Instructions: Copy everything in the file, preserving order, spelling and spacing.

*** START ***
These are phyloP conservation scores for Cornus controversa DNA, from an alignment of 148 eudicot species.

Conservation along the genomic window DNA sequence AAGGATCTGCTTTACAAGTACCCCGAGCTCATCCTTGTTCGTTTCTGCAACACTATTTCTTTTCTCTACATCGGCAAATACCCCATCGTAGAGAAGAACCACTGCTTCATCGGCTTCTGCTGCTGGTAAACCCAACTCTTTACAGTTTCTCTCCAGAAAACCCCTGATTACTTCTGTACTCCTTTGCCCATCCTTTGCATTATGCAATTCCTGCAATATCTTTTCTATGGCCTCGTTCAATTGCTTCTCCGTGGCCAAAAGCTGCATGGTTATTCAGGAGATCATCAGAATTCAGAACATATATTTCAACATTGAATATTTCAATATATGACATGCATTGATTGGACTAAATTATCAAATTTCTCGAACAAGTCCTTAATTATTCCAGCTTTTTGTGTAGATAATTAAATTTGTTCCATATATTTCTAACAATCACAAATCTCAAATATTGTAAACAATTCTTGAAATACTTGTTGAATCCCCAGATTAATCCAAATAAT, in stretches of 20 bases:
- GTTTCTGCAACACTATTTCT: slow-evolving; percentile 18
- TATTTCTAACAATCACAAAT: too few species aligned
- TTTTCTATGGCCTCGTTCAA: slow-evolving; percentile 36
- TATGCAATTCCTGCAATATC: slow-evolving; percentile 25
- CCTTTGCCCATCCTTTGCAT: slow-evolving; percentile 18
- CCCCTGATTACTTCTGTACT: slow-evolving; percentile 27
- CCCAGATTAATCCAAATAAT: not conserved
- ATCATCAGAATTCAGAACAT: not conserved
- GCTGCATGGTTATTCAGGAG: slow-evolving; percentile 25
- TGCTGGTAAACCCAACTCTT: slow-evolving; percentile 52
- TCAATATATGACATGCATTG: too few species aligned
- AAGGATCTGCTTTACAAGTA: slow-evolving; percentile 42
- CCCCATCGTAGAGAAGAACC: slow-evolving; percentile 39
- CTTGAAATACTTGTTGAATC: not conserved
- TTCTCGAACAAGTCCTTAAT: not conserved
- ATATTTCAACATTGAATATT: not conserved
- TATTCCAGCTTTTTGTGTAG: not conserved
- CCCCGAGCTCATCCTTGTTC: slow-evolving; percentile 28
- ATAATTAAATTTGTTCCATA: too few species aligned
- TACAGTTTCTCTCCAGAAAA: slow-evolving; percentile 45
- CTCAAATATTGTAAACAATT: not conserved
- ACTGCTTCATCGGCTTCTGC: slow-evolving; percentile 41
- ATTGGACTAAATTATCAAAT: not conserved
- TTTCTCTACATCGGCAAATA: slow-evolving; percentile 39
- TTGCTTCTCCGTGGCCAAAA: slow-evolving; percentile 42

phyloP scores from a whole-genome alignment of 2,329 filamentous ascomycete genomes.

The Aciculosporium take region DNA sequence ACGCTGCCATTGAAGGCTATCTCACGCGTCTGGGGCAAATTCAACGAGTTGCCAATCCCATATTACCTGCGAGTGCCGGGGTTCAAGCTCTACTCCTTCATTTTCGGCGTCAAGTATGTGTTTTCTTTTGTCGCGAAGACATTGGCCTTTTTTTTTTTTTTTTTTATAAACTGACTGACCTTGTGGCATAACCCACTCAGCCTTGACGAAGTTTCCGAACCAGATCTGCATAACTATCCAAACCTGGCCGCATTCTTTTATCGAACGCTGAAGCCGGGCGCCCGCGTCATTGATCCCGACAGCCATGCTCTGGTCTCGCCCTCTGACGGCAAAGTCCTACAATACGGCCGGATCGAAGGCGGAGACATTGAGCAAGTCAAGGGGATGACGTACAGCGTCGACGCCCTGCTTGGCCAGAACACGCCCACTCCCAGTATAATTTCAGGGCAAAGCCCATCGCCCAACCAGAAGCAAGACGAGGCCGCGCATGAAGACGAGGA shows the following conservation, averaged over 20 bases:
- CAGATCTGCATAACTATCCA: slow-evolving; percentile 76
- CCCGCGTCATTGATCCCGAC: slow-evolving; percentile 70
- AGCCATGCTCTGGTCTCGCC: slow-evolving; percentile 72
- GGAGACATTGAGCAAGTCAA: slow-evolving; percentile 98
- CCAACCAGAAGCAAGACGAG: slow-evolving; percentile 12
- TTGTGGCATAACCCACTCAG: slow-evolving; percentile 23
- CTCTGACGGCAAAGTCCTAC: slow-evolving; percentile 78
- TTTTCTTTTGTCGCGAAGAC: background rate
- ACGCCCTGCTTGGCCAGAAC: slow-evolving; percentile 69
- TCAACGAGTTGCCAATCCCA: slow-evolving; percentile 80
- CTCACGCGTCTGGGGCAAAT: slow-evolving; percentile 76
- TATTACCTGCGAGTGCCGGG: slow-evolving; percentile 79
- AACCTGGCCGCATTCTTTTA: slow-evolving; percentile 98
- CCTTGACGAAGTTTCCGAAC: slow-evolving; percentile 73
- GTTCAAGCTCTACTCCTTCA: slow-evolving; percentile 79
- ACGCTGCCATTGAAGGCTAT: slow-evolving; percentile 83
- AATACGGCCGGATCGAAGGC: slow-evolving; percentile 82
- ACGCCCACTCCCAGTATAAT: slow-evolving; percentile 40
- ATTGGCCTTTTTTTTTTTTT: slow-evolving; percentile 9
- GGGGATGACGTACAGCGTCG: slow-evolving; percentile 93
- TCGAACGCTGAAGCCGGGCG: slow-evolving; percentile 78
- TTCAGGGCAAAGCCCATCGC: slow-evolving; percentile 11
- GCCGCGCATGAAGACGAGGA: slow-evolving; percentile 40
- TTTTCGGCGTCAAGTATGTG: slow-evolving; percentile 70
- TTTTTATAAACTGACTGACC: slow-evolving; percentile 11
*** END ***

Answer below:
These are phyloP conservation scores for Cornus controversa DNA, from an alignment of 148 eudicot species.

Conservation along the genomic window DNA sequence AAGGATCTGCTTTACAAGTACCCCGAGCTCATCCTTGTTCGTTTCTGCAACACTATTTCTTTTCTCTACATCGGCAAATACCCCATCGTAGAGAAGAACCACTGCTTCATCGGCTTCTGCTGCTGGTAAACCCAACTCTTTACAGTTTCTCTCCAGAAAACCCCTGATTACTTCTGTACTCCTTTGCCCATCCTTTGCATTATGCAATTCCTGCAATATCTTTTCTATGGCCTCGTTCAATTGCTTCTCCGTGGCCAAAAGCTGCATGGTTATTCAGGAGATCATCAGAATTCAGAACATATATTTCAACATTGAATATTTCAATATATGACATGCATTGATTGGACTAAATTATCAAATTTCTCGAACAAGTCCTTAATTATTCCAGCTTTTTGTGTAGATAATTAAATTTGTTCCATATATTTCTAACAATCACAAATCTCAAATATTGTAAACAATTCTTGAAATACTTGTTGAATCCCCAGATTAATCCAAATAAT, in stretches of 20 bases:
- GTTTCTGCAACACTATTTCT: slow-evolving; percentile 18
- TATTTCTAACAATCACAAAT: too few species aligned
- TTTTCTATGGCCTCGTTCAA: slow-evolving; percentile 36
- TATGCAATTCCTGCAATATC: slow-evolving; percentile 25
- CCTTTGCCCATCCTTTGCAT: slow-evolving; percentile 18
- CCCCTGATTACTTCTGTACT: slow-evolving; percentile 27
- CCCAGATTAATCCAAATAAT: not conserved
- ATCATCAGAATTCAGAACAT: not conserved
- GCTGCATGGTTATTCAGGAG: slow-evolving; percentile 25
- TGCTGGTAAACCCAACTCTT: slow-evolving; percentile 52
- TCAATATATGACATGCATTG: too few species aligned
- AAGGATCTGCTTTACAAGTA: slow-evolving; percentile 42
- CCCCATCGTAGAGAAGAACC: slow-evolving; percentile 39
- CTTGAAATACTTGTTGAATC: not conserved
- TTCTCGAACAAGTCCTTAAT: not conserved
- ATATTTCAACATTGAATATT: not conserved
- TATTCCAGCTTTTTGTGTAG: not conserved
- CCCCGAGCTCATCCTTGTTC: slow-evolving; percentile 28
- ATAATTAAATTTGTTCCATA: too few species aligned
- TACAGTTTCTCTCCAGAAAA: slow-evolving; percentile 45
- CTCAAATATTGTAAACAATT: not conserved
- ACTGCTTCATCGGCTTCTGC: slow-evolving; percentile 41
- ATTGGACTAAATTATCAAAT: not conserved
- TTTCTCTACATCGGCAAATA: slow-evolving; percentile 39
- TTGCTTCTCCGTGGCCAAAA: slow-evolving; percentile 42

phyloP scores from a whole-genome alignment of 2,329 filamentous ascomycete genomes.

The Aciculosporium take region DNA sequence ACGCTGCCATTGAAGGCTATCTCACGCGTCTGGGGCAAATTCAACGAGTTGCCAATCCCATATTACCTGCGAGTGCCGGGGTTCAAGCTCTACTCCTTCATTTTCGGCGTCAAGTATGTGTTTTCTTTTGTCGCGAAGACATTGGCCTTTTTTTTTTTTTTTTTTATAAACTGACTGACCTTGTGGCATAACCCACTCAGCCTTGACGAAGTTTCCGAACCAGATCTGCATAACTATCCAAACCTGGCCGCATTCTTTTATCGAACGCTGAAGCCGGGCGCCCGCGTCATTGATCCCGACAGCCATGCTCTGGTCTCGCCCTCTGACGGCAAAGTCCTACAATACGGCCGGATCGAAGGCGGAGACATTGAGCAAGTCAAGGGGATGACGTACAGCGTCGACGCCCTGCTTGGCCAGAACACGCCCACTCCCAGTATAATTTCAGGGCAAAGCCCATCGCCCAACCAGAAGCAAGACGAGGCCGCGCATGAAGACGAGGA shows the following conservation, averaged over 20 bases:
- CAGATCTGCATAACTATCCA: slow-evolving; percentile 76
- CCCGCGTCATTGATCCCGAC: slow-evolving; percentile 70
- AGCCATGCTCTGGTCTCGCC: slow-evolving; percentile 72
- GGAGACATTGAGCAAGTCAA: slow-evolving; percentile 98
- CCAACCAGAAGCAAGACGAG: slow-evolving; percentile 12
- TTGTGGCATAACCCACTCAG: slow-evolving; percentile 23
- CTCTGACGGCAAAGTCCTAC: slow-evolving; percentile 78
- TTTTCTTTTGTCGCGAAGAC: background rate
- ACGCCCTGCTTGGCCAGAAC: slow-evolving; percentile 69
- TCAACGAGTTGCCAATCCCA: slow-evolving; percentile 80
- CTCACGCGTCTGGGGCAAAT: slow-evolving; percentile 76
- TATTACCTGCGAGTGCCGGG: slow-evolving; percentile 79
- AACCTGGCCGCATTCTTTTA: slow-evolving; percentile 98
- CCTTGACGAAGTTTCCGAAC: slow-evolving; percentile 73
- GTTCAAGCTCTACTCCTTCA: slow-evolving; percentile 79
- ACGCTGCCATTGAAGGCTAT: slow-evolving; percentile 83
- AATACGGCCGGATCGAAGGC: slow-evolving; percentile 82
- ACGCCCACTCCCAGTATAAT: slow-evolving; percentile 40
- ATTGGCCTTTTTTTTTTTTT: slow-evolving; percentile 9
- GGGGATGACGTACAGCGTCG: slow-evolving; percentile 93
- TCGAACGCTGAAGCCGGGCG: slow-evolving; percentile 78
- TTCAGGGCAAAGCCCATCGC: slow-evolving; percentile 11
- GCCGCGCATGAAGACGAGGA: slow-evolving; percentile 40
- TTTTCGGCGTCAAGTATGTG: slow-evolving; percentile 70
- TTTTTATAAACTGACTGACC: slow-evolving; percentile 11